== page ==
By Sarah Mac Donald - 26 June, 2018
The Archbishops of Armagh and Tuam ordained nine men to the priesthood at the weekend in locations as far apart as Abuja in Nigeria and Westport in Co Mayo.
Archbishop Eamon Martin was in Nigeria at the invitation of the Missionary Society of Saint Paul (MSP) to preside over the ordination of eight new priests.
The open-air ordination Mass was attended by thousands of family and friends of the ordinands.
There are currently eight MSP priests serving in Ireland in the dioceses of Armagh, Ardagh & Clonmacnois, Elphin and Kilmore.
Fr Anselm Emechebe, one of three MSP priests serving in Armagh, and Mission Superior of the Society in Ireland, accompanied Archbishop Martin to Abuja.
The Archdiocese of Armagh sponsors a number of the MSP seminarians in their training, as well as sponsoring an MSP priest in his postgraduate doctoral studies in Rome where the priest stays at the Pontifical Irish College.
Archbishop Martin is not the first Archbishop of Armagh to participate in the ordination of Missionary Society of Saint Paul (MSP) seminarians.
In 2006, Cardinal Sean Brady was invited to Nigeria to ordain ten MSP priests. Bishop Leo O’Reilly of Kilmore ordained MSP priests in 1999 and previously taught at the seminary in Nigeria.
Many Kiltegan missionaries worked in Nigeria and were instrumental in the initial formation and growth of the MSP.
The Missionary Society of Saint Paul has a strong connection with Ireland. It refers to members of Saint Patrick’s Missionary Society (Kiltegan) as their ‘ancestors in faith’.
Over the years, MSP members have studied in Ireland during their formation. Bishop Hyacinth Egbebo MSP, Apostolic Vicar of Bomadi, formerly served in the parish of St Patrick, Dundalk in the Archdiocese of Armagh, before he returned to Nigeria.
The Missionary Society of Saint Paul was founded by the late Dominic Cardinal Ekandem and was established by the Catholic Bishops’ Conference of Nigeria on Mission Sunday 23 October 1977.
There are close to 300 MSP priests working in 19 countries across Africa, Europe and the Americas. There are also 100 seminarians in formation in the National Missionary Seminary in Nigeria.
Speaking after the ordinations, Archbishop Martin said, “It has been a great joy for me to preside at such a significant moment for the Church in Nigeria. Everywhere I go I sense the deep gratitude felt here for the Irish missionary priests and religious who contributed immensely to society and the Church here.”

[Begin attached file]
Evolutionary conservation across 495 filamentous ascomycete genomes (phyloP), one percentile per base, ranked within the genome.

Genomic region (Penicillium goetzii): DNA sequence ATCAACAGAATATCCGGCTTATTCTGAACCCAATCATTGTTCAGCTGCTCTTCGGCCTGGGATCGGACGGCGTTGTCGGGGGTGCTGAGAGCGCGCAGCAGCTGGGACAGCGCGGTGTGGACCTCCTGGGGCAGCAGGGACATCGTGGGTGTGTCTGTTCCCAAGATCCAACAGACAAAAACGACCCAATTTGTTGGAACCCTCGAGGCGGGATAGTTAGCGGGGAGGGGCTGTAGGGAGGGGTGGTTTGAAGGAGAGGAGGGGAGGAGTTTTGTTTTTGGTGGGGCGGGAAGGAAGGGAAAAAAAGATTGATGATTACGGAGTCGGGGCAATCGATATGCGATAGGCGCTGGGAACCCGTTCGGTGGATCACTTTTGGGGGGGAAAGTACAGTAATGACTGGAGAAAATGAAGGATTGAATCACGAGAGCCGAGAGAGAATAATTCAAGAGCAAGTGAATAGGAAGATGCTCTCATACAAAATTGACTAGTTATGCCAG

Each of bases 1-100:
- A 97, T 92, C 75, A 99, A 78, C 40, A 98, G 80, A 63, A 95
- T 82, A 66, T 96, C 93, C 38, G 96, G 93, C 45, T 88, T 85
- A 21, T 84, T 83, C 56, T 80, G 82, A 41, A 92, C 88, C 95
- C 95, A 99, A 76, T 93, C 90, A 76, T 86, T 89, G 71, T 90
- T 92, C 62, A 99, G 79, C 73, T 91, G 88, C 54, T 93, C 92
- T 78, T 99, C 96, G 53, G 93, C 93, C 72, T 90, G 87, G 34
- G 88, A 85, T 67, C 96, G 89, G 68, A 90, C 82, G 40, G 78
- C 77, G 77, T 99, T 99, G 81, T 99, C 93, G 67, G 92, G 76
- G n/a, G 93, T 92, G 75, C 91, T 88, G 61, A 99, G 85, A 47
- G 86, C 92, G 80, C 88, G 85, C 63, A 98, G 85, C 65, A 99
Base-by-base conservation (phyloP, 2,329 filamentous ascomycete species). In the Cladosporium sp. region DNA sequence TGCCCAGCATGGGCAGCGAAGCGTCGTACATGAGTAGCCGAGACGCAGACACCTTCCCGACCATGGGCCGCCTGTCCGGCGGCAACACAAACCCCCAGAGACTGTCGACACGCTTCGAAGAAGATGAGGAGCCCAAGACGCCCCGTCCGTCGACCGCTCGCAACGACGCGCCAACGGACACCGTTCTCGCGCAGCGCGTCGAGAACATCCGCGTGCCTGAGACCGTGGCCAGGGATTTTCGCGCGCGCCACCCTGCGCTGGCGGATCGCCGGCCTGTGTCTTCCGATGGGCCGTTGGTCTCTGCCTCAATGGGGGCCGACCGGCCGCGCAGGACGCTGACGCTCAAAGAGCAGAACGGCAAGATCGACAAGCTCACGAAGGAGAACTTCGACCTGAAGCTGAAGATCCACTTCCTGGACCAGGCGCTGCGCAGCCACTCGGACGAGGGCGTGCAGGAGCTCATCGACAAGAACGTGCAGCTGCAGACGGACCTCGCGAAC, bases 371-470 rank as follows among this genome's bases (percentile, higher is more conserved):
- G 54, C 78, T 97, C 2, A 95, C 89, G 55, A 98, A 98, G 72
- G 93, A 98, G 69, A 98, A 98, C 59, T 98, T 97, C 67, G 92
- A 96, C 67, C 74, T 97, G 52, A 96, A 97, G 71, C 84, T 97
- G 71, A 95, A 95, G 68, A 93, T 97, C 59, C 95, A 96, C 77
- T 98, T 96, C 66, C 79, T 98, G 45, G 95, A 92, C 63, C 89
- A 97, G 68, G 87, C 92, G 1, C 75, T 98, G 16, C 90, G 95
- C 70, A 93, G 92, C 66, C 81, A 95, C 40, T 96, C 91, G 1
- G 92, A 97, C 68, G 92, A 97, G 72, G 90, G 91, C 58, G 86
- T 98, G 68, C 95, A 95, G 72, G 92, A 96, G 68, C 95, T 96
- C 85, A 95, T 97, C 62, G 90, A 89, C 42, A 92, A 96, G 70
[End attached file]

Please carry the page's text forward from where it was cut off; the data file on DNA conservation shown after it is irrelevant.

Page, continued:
Next year the nine will be sent to countries all over the world on mission.
Noting that eight priests of the Society are already working in parishes in Ireland, the Primate of All Ireland said it was his hope that African missionaries would “help contribute to the new evangelisation of Ireland. They are our children and grandchildren in the faith.”
He also recalled how over the years hundreds of Irish missionaries have worked in Nigeria.
“Now we are blessed that the Church in Nigeria is generously sending her missionaries back to us. It is a wonderful exchange – our faith is about giving and receiving, and the reality of today is that in many ways Ireland is ripe for mission and new evangelisation.”
He said that Pope Francis likes to see the Church operating through the lens of mission.
“From now on our focus must be on replanting and nourishing the seed of the Gospel. Our emphasis in the Church in Ireland is now on mission, rather than maintenance. Who knows, we might soon become a missionary nation again.”
Meanwhile, on Sunday in the Archdiocese of Tuam, Archbishop Michael Neary welcomed family and friends to the ordination of Fr John Regan, a member of the Pallottine Order.
In his homily, Dr Neary thanked God for the Society of the Catholic Apostolate, better known as the Pallottines, which was founded by St Vincent Pallotti in 1835.
The aim of the Pallotines is to increase collaboration among diocesan priests, male and female religious and the laity.
Dr Neary noted that the Pallottine founder was especially marked by the deep desire to revive faith, to rekindle charity as he worked with rich and poor alike.
St Vincent Pallotti taught that every human being is a mirror of God, worthy of reverence and love. He also proclaimed that the role of each Christian is to be a sacrament of Christ’s presence in the world.
“Today we realise how relevant and how urgent that message of St Vincent is for Ireland,” Archbishop Neary said.
He said Fr John Regan was assuming his new responsibility as a priest at a time of rapid change in Ireland and in the Church.
“The sociological props which were there in support of faith in the past are being belted away one by one. This can impinge on people of faith in general and on priests and on future priests in particular in two ways.”
“On the one hand there is the temptation to accommodate and compromise in our faith and its implications for lifestyle. On the other hand, it is an opportunity for us to deepen our faith and respond in a courageous way as we cope with the challenges of a culture which at times is endeavouring to behave as if God did not exist.”
“Ours is a time for deepening of faith and responding with courage.”
Archbishop Neary said that in his exercise of priestly ministry, Fr John would return time and again to the words of the risen Lord to his disciples in the Gospel of Matthew: “Go make disciples of all nations, baptising them in the name of the Father, and of the Holy Spirit; teaching them to observe all that I have commanded you; and behold, I am with you always, to the close of the age”.
All of this may at times appear to be counter-cultural and a huge challenge but Fr John must keep in mind Jesus’ final words to his disciples: “Behold I am with you always to the end of time”.